My thought is given the distance between student and teach in a classroom, with masks for everyone, it doesn't seem like unmanageable risk. I agree with you that COVID-19 getting onto campus and spreading like wildfire seems inevitable and that that inevitability is less risky for students than it is for faculty.
 
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The governor could call an emergency and reopen the union contract.

The state employees deserve the wage increase. They have forgone raises for so long, ridiculously long, and have had health care costs massively eat into their pay.

Either your workforce is valuable, or it isn’t. Pension obligations for excessive comps of yesteryear is what is killing the budget, not headcount.

Lamont is probably right as a businessman, insane to raise salary increase in era of declining revenue. But they didn’t do right by the employees last 10 plus years.

Look at the fiasco with services during this crisis. High stress, and you don’t want to pay them?
Hopefully your question at the end was rhetorical and not directed at me, but you raised a couple points I'd like to comment on.

As you read my comments, though, recognize that I believe we've been living on too much borrowed money, both federal and state. It's a big reason we enjoy such a high standard of living compared to the rest of the world. Bigger houses, more cars, big TV's, premium seating at UConn games, timeshares, boats, fabulous urinals for Chief, etc. The trouble is it just seems logical that it will end badly at some point and it increasingly looks as if it will happen sooner than later. The big question to me is whether our elected officials will choose to print so much money the currency collapses and all hell breaks loose. If you don't believe it can happen I have a $100 Trillion Zimbabwean note I'd like you to break for me. I have one left. Gave one to my brother-in-law for Christmas a couple years ago.

As a "businessman", Lamont could be thinking the wages the state paid the last ten years were all the state could afford to pay and the employees were free to take higher paying jobs elsewhere if they weren't happy with their jobs. Two of my cousins worked in the state's healthcare finance division and, even as supervisors, worked only 6.75 hours per day. And that was considered full time. Where do you find that kind of work day or system in the private sector?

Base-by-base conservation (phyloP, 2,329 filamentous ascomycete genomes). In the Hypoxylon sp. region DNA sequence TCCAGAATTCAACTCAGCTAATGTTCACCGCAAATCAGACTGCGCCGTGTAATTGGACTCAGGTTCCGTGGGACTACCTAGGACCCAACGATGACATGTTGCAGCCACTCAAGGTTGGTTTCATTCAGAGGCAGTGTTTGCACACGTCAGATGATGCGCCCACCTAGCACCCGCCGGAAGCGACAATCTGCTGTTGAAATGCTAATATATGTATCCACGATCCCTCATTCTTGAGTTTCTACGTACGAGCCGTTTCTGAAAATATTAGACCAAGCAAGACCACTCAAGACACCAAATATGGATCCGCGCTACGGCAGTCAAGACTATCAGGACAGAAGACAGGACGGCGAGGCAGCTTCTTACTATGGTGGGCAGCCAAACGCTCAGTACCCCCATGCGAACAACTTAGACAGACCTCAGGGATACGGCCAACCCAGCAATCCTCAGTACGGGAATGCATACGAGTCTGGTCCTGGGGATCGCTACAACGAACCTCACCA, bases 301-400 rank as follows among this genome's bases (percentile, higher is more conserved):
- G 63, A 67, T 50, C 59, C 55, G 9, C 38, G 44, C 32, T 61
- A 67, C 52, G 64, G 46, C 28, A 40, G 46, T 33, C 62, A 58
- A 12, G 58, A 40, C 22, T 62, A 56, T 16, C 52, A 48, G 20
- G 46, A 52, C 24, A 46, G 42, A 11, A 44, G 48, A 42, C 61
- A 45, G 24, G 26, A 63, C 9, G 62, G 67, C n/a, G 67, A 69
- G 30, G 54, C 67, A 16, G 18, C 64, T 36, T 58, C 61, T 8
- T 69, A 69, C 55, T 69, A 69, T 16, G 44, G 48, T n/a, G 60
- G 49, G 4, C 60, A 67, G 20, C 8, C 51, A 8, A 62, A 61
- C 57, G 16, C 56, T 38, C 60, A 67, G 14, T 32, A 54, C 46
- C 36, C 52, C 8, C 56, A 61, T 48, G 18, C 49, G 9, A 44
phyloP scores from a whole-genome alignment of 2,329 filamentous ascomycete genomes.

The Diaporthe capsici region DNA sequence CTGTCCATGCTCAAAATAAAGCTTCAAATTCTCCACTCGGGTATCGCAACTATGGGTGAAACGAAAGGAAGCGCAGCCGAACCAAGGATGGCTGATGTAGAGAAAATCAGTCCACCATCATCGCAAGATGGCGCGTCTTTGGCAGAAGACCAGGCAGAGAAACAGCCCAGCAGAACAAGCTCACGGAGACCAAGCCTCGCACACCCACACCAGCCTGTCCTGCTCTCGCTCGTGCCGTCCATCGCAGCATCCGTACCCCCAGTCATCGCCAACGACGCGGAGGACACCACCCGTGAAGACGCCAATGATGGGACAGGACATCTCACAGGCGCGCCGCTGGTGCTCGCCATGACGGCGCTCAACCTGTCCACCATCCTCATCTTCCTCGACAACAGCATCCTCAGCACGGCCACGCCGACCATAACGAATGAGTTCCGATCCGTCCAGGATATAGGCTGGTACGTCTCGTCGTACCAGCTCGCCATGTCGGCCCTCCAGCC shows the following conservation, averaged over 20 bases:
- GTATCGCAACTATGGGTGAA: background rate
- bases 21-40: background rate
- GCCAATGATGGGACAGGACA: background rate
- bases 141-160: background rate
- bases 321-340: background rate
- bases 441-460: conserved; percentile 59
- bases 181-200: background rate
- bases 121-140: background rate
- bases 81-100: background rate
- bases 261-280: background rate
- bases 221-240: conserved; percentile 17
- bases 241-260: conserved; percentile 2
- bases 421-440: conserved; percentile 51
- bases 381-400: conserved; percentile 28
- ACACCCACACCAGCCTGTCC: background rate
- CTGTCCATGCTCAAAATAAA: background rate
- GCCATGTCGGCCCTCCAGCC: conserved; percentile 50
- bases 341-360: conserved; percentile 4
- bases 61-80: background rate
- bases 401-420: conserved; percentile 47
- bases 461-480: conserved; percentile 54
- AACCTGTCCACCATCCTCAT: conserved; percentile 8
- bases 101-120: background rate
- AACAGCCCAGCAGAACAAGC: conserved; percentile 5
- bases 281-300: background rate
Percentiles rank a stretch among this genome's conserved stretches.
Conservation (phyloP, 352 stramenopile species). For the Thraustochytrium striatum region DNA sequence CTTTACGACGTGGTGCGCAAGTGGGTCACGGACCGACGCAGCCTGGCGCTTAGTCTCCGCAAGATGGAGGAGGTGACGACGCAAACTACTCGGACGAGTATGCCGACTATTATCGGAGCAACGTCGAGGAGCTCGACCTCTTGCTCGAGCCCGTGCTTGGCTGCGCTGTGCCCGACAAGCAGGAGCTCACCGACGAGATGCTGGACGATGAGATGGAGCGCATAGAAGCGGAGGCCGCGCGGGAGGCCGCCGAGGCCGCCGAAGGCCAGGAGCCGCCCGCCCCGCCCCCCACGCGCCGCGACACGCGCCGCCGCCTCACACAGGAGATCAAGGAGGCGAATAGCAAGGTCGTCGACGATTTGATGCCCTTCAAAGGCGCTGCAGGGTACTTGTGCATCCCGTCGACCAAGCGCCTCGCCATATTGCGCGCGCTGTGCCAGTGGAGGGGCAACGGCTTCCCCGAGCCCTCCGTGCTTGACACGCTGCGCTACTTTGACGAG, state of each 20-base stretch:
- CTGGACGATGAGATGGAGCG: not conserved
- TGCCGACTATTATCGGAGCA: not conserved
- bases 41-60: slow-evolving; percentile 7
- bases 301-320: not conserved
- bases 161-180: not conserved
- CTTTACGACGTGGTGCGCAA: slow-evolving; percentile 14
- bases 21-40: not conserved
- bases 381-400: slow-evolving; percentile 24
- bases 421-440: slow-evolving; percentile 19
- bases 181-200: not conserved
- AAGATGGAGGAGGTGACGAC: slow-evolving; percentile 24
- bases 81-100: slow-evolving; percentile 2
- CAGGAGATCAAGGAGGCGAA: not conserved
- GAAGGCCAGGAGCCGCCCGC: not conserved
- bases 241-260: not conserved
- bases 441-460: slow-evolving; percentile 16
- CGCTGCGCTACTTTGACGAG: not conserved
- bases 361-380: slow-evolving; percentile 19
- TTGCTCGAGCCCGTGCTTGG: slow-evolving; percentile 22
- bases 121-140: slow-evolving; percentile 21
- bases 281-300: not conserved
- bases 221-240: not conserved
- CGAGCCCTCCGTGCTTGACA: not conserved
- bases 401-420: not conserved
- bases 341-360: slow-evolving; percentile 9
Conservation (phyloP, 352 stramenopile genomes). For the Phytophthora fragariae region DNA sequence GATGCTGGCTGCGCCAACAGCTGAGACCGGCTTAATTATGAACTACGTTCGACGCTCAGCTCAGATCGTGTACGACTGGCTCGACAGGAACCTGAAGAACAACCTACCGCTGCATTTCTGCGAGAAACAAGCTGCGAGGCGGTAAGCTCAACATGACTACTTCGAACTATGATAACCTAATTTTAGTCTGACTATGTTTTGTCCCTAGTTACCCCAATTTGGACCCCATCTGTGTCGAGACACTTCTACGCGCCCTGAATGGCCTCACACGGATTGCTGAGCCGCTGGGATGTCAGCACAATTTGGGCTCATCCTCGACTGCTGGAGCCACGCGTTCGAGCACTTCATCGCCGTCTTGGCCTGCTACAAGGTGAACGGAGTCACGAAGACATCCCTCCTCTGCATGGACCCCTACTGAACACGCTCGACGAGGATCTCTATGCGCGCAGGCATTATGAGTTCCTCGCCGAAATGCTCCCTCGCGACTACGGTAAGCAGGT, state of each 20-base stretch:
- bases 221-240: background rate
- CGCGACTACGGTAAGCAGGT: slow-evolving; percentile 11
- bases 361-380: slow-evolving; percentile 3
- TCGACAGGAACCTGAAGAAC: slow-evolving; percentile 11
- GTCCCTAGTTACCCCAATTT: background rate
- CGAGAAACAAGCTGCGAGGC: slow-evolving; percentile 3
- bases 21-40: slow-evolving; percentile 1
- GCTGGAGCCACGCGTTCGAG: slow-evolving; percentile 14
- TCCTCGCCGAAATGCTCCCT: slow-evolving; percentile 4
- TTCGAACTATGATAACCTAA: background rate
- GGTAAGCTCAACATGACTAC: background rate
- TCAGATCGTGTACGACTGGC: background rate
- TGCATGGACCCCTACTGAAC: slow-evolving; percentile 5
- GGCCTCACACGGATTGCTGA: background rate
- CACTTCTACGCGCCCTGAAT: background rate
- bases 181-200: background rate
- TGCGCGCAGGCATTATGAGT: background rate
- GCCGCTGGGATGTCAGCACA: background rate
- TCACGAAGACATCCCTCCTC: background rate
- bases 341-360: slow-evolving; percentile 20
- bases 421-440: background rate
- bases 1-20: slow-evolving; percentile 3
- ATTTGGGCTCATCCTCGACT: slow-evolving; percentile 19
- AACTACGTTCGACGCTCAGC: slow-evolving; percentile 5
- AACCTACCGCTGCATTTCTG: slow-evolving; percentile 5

You raised the question of pension obligations, and it seems it's only a matter of time before some states declare bankruptcy to revise the pension payouts they're currently obligated to make and I have a good example why.

8 summers as a lifeguard and 30 years as a teacher, plus a sweetheart deal to get higher paid teachers to retire early, got a relative on Long Island to jump at a retirement offer. The retirement pay was based on his last year of work (not 3 or 5 years as is typical in the private sector) and he volunteered for some extra work that year to build his salary. His highest salary before that year was about $60,000, he retired at about $80,000 per year (20 years ago), and with COLA's he's now over $100,000 per year plus health benefits.

He's one guy. Imagine how many tens of thousands more there are like him and ask yourself how much longer the workers in NY state can afford to pay the taxes it will take to meet all those obligations.

I don't know if NY is underfunded on its pension obligations, but Illinois is underfunded by (drumroll please) $137.3 Billion. Didn't matter to Kofi and probably doesn't matter to the people of Illinois until they don't get checks, but it will matter to the taxpayers in states run more responsibly who just may have to ante up to bail them out.